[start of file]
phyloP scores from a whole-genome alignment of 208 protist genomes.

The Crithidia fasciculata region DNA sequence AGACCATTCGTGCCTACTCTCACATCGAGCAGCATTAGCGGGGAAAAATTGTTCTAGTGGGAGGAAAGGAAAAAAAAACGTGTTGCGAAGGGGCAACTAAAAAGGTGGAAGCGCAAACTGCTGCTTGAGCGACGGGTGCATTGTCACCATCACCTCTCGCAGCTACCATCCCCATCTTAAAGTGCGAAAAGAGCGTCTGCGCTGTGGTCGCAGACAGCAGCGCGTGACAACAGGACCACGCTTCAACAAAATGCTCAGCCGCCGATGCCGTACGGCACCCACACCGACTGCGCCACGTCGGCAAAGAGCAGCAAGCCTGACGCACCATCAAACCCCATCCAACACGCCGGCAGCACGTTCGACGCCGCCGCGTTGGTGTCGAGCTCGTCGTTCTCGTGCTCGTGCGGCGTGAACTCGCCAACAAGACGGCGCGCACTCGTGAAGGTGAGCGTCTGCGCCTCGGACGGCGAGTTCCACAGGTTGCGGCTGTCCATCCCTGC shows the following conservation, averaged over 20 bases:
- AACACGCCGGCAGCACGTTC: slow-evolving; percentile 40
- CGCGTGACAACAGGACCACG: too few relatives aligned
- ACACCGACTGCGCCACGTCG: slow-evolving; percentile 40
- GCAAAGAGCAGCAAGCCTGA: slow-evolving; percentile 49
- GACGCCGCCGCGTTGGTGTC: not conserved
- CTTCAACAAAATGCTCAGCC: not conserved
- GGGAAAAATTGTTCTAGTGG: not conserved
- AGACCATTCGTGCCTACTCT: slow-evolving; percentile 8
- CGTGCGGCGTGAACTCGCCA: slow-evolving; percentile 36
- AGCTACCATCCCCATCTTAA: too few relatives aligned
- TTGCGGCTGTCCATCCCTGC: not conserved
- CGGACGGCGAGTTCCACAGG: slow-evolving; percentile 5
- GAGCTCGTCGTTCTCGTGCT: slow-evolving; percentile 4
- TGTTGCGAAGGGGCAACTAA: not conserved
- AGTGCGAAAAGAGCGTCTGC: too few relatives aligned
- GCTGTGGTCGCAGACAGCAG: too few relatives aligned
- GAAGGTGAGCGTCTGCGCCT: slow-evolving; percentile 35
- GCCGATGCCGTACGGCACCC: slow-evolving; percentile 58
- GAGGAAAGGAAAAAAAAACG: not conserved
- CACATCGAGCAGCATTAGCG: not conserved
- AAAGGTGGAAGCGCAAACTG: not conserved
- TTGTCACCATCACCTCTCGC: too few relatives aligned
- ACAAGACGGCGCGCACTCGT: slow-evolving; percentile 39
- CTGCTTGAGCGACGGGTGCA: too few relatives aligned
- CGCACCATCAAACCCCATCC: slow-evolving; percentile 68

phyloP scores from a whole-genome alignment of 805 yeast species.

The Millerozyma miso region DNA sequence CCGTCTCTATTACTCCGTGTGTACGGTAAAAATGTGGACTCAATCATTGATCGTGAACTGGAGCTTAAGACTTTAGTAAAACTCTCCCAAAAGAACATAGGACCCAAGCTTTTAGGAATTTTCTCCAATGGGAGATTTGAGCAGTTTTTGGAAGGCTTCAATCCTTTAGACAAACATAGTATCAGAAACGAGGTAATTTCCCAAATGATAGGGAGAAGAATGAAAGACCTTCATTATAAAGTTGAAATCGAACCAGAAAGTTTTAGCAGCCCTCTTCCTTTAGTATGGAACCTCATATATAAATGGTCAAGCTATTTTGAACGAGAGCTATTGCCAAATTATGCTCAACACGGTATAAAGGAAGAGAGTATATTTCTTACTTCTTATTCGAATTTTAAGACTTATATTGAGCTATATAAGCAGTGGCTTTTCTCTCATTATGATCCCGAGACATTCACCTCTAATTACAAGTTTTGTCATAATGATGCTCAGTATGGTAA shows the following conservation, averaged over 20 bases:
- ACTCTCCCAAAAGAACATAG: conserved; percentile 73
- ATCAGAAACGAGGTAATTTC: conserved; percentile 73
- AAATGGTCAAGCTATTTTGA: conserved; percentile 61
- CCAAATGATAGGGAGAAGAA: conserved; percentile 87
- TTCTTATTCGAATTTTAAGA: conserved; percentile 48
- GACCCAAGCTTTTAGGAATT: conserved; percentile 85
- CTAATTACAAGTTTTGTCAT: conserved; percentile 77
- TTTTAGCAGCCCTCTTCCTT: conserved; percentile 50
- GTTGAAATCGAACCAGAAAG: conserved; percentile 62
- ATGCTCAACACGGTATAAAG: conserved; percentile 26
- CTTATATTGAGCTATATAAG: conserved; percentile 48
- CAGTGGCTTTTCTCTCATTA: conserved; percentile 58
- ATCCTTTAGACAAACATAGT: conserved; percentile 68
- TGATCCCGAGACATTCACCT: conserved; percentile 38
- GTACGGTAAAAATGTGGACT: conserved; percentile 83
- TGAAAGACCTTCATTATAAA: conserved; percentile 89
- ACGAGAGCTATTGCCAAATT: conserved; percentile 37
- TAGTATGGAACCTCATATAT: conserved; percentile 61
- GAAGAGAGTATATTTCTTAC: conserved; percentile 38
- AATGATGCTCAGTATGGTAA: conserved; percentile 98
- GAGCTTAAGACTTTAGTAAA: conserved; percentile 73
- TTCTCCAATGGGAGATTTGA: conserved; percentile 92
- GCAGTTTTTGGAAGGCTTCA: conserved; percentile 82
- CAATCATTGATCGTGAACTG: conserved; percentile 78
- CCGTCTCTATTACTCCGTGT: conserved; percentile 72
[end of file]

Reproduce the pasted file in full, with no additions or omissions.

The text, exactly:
phyloP scores from a whole-genome alignment of 208 protist genomes.

The Crithidia fasciculata region DNA sequence AGACCATTCGTGCCTACTCTCACATCGAGCAGCATTAGCGGGGAAAAATTGTTCTAGTGGGAGGAAAGGAAAAAAAAACGTGTTGCGAAGGGGCAACTAAAAAGGTGGAAGCGCAAACTGCTGCTTGAGCGACGGGTGCATTGTCACCATCACCTCTCGCAGCTACCATCCCCATCTTAAAGTGCGAAAAGAGCGTCTGCGCTGTGGTCGCAGACAGCAGCGCGTGACAACAGGACCACGCTTCAACAAAATGCTCAGCCGCCGATGCCGTACGGCACCCACACCGACTGCGCCACGTCGGCAAAGAGCAGCAAGCCTGACGCACCATCAAACCCCATCCAACACGCCGGCAGCACGTTCGACGCCGCCGCGTTGGTGTCGAGCTCGTCGTTCTCGTGCTCGTGCGGCGTGAACTCGCCAACAAGACGGCGCGCACTCGTGAAGGTGAGCGTCTGCGCCTCGGACGGCGAGTTCCACAGGTTGCGGCTGTCCATCCCTGC shows the following conservation, averaged over 20 bases:
- AACACGCCGGCAGCACGTTC: slow-evolving; percentile 40
- CGCGTGACAACAGGACCACG: too few relatives aligned
- ACACCGACTGCGCCACGTCG: slow-evolving; percentile 40
- GCAAAGAGCAGCAAGCCTGA: slow-evolving; percentile 49
- GACGCCGCCGCGTTGGTGTC: not conserved
- CTTCAACAAAATGCTCAGCC: not conserved
- GGGAAAAATTGTTCTAGTGG: not conserved
- AGACCATTCGTGCCTACTCT: slow-evolving; percentile 8
- CGTGCGGCGTGAACTCGCCA: slow-evolving; percentile 36
- AGCTACCATCCCCATCTTAA: too few relatives aligned
- TTGCGGCTGTCCATCCCTGC: not conserved
- CGGACGGCGAGTTCCACAGG: slow-evolving; percentile 5
- GAGCTCGTCGTTCTCGTGCT: slow-evolving; percentile 4
- TGTTGCGAAGGGGCAACTAA: not conserved
- AGTGCGAAAAGAGCGTCTGC: too few relatives aligned
- GCTGTGGTCGCAGACAGCAG: too few relatives aligned
- GAAGGTGAGCGTCTGCGCCT: slow-evolving; percentile 35
- GCCGATGCCGTACGGCACCC: slow-evolving; percentile 58
- GAGGAAAGGAAAAAAAAACG: not conserved
- CACATCGAGCAGCATTAGCG: not conserved
- AAAGGTGGAAGCGCAAACTG: not conserved
- TTGTCACCATCACCTCTCGC: too few relatives aligned
- ACAAGACGGCGCGCACTCGT: slow-evolving; percentile 39
- CTGCTTGAGCGACGGGTGCA: too few relatives aligned
- CGCACCATCAAACCCCATCC: slow-evolving; percentile 68

phyloP scores from a whole-genome alignment of 805 yeast species.

The Millerozyma miso region DNA sequence CCGTCTCTATTACTCCGTGTGTACGGTAAAAATGTGGACTCAATCATTGATCGTGAACTGGAGCTTAAGACTTTAGTAAAACTCTCCCAAAAGAACATAGGACCCAAGCTTTTAGGAATTTTCTCCAATGGGAGATTTGAGCAGTTTTTGGAAGGCTTCAATCCTTTAGACAAACATAGTATCAGAAACGAGGTAATTTCCCAAATGATAGGGAGAAGAATGAAAGACCTTCATTATAAAGTTGAAATCGAACCAGAAAGTTTTAGCAGCCCTCTTCCTTTAGTATGGAACCTCATATATAAATGGTCAAGCTATTTTGAACGAGAGCTATTGCCAAATTATGCTCAACACGGTATAAAGGAAGAGAGTATATTTCTTACTTCTTATTCGAATTTTAAGACTTATATTGAGCTATATAAGCAGTGGCTTTTCTCTCATTATGATCCCGAGACATTCACCTCTAATTACAAGTTTTGTCATAATGATGCTCAGTATGGTAA shows the following conservation, averaged over 20 bases:
- ACTCTCCCAAAAGAACATAG: conserved; percentile 73
- ATCAGAAACGAGGTAATTTC: conserved; percentile 73
- AAATGGTCAAGCTATTTTGA: conserved; percentile 61
- CCAAATGATAGGGAGAAGAA: conserved; percentile 87
- TTCTTATTCGAATTTTAAGA: conserved; percentile 48
- GACCCAAGCTTTTAGGAATT: conserved; percentile 85
- CTAATTACAAGTTTTGTCAT: conserved; percentile 77
- TTTTAGCAGCCCTCTTCCTT: conserved; percentile 50
- GTTGAAATCGAACCAGAAAG: conserved; percentile 62
- ATGCTCAACACGGTATAAAG: conserved; percentile 26
- CTTATATTGAGCTATATAAG: conserved; percentile 48
- CAGTGGCTTTTCTCTCATTA: conserved; percentile 58
- ATCCTTTAGACAAACATAGT: conserved; percentile 68
- TGATCCCGAGACATTCACCT: conserved; percentile 38
- GTACGGTAAAAATGTGGACT: conserved; percentile 83
- TGAAAGACCTTCATTATAAA: conserved; percentile 89
- ACGAGAGCTATTGCCAAATT: conserved; percentile 37
- TAGTATGGAACCTCATATAT: conserved; percentile 61
- GAAGAGAGTATATTTCTTAC: conserved; percentile 38
- AATGATGCTCAGTATGGTAA: conserved; percentile 98
- GAGCTTAAGACTTTAGTAAA: conserved; percentile 73
- TTCTCCAATGGGAGATTTGA: conserved; percentile 92
- GCAGTTTTTGGAAGGCTTCA: conserved; percentile 82
- CAATCATTGATCGTGAACTG: conserved; percentile 78
- CCGTCTCTATTACTCCGTGT: conserved; percentile 72